Saturday, 3 December 2016

More Input: painting Reavers

- Is that the best you can do? -

I was born as an aircraft static modeler.
In case you hadn't ever known one, we're the closest thing you can imagine to the "Diagnostic and Statistical Manual of Mental Disorders" definition of obsessive–compulsive personality.
Not the generic "Oh my god, I can only eat blue M&Ms, I'm SO OCD!".
It's not trying being fun, I'm dead searious.
Tankers are the masters of realism.
Ship people are masters artisan.
Miniature painters are masters of color.
Aircraft makers are simply batsh*t crazy.

"Did I saw some something yours on Finescale Modelers?"

Let's take just the camo pattern.
It's not enough just being historically accurate. It has to be perfect.
The same exact pattern of that particular aircraft of that particular squadron of that particular version of that particular series.
Did you get the picture?
There is no "Olive Drab", only Federal Standard 34087.
That's why I switched to different subjects. They are not "easier", but I'm still wired to go full berserk when I see an aircraft.
Strangely, the last batch of the frustrating Bloodreavers kicked in some of the the "good ol' me" but I think I was able to keep it under control and learn a couple of decent tricks.

"The not-so-obvious brush problem."

This is one of those things that, afterwards, seems pretty predictable: bristles lenght.
During the first fifteen bastards I had some problems keeping the paint wet on the tip of the brush, above all when working around small details. The thing puzzled me a bit, since I've always used the brush on tanks and mechas and I've never had that kind of problem.
The main difference are the pauses . Vehicles have large unobstructed surfaces. On miniature I'm constantly changing grip and testing the right angle under the lamp.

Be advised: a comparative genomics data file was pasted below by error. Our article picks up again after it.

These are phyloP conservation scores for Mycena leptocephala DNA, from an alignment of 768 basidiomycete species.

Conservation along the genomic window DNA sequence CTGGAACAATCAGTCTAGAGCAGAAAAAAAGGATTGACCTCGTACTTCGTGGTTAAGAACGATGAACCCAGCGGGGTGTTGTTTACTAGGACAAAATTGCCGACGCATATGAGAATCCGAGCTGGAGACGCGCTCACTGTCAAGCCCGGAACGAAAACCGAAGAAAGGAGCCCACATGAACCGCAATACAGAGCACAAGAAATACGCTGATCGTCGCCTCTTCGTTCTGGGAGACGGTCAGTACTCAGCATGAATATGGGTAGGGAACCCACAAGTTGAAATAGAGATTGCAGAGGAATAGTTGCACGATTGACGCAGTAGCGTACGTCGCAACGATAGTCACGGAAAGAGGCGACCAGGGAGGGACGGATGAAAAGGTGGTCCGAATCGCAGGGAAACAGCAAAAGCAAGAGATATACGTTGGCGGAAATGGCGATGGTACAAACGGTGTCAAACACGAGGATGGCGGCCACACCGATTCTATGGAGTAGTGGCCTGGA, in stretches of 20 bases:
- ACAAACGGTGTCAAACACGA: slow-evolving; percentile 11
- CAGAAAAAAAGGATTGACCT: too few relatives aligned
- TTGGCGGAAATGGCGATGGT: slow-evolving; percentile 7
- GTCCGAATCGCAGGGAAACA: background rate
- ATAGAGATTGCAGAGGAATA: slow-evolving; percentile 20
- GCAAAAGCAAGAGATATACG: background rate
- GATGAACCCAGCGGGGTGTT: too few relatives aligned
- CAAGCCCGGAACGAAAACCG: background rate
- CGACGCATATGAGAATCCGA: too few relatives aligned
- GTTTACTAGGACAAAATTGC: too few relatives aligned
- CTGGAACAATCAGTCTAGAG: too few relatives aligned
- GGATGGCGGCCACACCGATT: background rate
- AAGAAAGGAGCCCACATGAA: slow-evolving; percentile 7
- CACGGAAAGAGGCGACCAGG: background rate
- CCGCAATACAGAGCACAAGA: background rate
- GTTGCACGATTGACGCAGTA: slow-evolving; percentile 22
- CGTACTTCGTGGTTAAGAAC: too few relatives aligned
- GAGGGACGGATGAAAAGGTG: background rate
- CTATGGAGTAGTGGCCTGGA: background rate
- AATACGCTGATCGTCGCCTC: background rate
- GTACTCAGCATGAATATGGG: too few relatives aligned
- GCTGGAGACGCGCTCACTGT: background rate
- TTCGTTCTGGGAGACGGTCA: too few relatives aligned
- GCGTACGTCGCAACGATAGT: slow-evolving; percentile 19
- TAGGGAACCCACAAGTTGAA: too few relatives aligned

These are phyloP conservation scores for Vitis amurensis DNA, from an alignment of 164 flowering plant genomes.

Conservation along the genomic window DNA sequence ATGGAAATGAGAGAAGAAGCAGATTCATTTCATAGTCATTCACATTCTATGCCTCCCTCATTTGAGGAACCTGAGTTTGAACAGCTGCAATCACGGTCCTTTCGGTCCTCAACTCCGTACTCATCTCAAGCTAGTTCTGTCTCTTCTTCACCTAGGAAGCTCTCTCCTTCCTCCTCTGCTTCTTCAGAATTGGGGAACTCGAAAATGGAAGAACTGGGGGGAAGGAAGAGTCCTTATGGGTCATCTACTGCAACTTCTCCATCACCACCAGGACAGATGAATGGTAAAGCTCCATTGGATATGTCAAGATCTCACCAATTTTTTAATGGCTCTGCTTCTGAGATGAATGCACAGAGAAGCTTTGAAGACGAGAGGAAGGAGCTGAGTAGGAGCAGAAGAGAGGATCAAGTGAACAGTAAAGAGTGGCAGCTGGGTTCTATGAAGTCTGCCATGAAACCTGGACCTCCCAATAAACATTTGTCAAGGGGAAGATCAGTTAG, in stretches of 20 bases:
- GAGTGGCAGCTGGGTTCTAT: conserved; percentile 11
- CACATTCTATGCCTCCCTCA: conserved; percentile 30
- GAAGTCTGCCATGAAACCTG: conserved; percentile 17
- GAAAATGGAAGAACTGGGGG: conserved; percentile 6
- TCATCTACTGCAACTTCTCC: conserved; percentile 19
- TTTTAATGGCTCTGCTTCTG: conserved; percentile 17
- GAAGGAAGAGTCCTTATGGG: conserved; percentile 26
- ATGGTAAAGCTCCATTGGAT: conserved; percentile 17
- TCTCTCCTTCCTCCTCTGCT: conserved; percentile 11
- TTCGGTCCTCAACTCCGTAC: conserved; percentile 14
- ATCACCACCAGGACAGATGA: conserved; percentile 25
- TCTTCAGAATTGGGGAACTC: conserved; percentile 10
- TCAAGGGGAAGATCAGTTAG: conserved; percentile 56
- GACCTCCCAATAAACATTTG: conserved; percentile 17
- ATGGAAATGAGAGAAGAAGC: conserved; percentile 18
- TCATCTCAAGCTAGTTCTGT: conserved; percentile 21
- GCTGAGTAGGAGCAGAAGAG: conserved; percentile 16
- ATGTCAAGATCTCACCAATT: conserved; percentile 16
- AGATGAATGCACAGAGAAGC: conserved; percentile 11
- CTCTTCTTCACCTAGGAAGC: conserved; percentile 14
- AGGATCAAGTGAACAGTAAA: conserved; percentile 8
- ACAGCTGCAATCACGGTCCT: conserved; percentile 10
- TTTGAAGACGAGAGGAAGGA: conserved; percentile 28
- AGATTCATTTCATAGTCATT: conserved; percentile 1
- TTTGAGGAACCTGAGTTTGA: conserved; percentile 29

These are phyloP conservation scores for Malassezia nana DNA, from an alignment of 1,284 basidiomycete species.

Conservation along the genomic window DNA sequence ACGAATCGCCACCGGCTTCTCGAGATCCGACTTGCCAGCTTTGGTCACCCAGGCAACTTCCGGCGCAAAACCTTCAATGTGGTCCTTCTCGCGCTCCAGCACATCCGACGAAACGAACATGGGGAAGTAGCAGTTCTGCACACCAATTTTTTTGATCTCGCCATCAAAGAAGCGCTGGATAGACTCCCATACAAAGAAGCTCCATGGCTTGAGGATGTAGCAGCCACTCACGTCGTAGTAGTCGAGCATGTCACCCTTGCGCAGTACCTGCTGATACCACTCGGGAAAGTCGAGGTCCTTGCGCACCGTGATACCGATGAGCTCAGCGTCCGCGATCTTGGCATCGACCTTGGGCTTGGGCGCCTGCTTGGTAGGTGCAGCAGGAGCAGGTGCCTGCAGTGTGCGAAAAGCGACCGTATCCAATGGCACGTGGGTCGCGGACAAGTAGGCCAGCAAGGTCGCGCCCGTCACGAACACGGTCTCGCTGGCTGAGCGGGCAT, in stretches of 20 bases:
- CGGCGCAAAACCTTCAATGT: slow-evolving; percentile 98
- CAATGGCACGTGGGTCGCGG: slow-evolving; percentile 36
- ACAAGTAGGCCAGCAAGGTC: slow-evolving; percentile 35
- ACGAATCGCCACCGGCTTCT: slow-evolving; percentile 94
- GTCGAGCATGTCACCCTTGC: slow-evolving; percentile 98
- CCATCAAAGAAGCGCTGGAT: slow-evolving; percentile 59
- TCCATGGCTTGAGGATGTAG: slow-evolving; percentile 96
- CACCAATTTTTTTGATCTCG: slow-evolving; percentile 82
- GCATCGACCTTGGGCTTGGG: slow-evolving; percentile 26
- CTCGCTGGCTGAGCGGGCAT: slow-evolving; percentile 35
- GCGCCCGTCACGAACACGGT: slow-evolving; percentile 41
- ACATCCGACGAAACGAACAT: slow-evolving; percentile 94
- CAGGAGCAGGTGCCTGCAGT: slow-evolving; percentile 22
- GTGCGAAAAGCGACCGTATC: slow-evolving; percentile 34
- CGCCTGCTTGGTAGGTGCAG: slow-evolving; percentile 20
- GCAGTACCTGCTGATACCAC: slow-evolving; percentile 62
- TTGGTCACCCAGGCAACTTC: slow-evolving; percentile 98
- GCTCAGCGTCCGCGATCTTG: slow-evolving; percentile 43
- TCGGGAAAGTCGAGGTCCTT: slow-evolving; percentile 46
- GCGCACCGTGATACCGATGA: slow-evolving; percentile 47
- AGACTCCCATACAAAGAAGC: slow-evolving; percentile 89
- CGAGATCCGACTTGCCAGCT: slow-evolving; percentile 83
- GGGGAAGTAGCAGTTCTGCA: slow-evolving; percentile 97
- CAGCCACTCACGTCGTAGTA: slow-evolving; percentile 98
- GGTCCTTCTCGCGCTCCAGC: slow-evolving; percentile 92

More time between the strokes, plus some lamp heat, equals involuntary dry brush.
The solution was switching to brushes a bit bigger (1-2) with longer bristles that could preserves the moisture for a longer time.
Using bigger brushes lead to the adoption of another positive habit: loading just a really small portion of the tip.
90% of my major mistakes were caused by accidental strokes while moving in narrow bits, so a reducing the "dangerous" surface of the brush, reduced the mistakes too. Less frustration, less mistakes.

Finally something decent

"You can't hit what you can't see."

I never had a perfectly steady hand, so I've always relied on accurate masking. At the beginning I though that this could not apply on miniature, given the small and irregular surfaces, but after a couple of drybrush with metal paints (and a considerable amount of curses) I walked back on my steps.
Masking a miniature IS boring, but nothing compared to repainting and entire area sprinkled with tiny flashy metal flakes.
I had some Silly Putty that I normally use for keeping pieces in place while airbrushing, and it works perfectly in addition to a small spatula to seal contiguous areas.
Just a note, Silly Putty is less "stable" than Blue Tack/Patafix and similar reusable putty since it tends to "drip" in just minutes, but I prefer it since it comes away in a much cleaner way.


"Don't experiment big feature while half way."

I've never painted twenty similar subjects one after each other, so at the last batch of five I grow more confident and though "Hey, why not trying some different approach to the skin."
At the beginning seemed like a good idea.
I already planned some different tones to break the monotony of the squad, and tried some minor adjustments with the first five guinea pigs.
But I wanted some more and I tried a more pale schema.

"Witness me!"

Not so bad, if taken alone.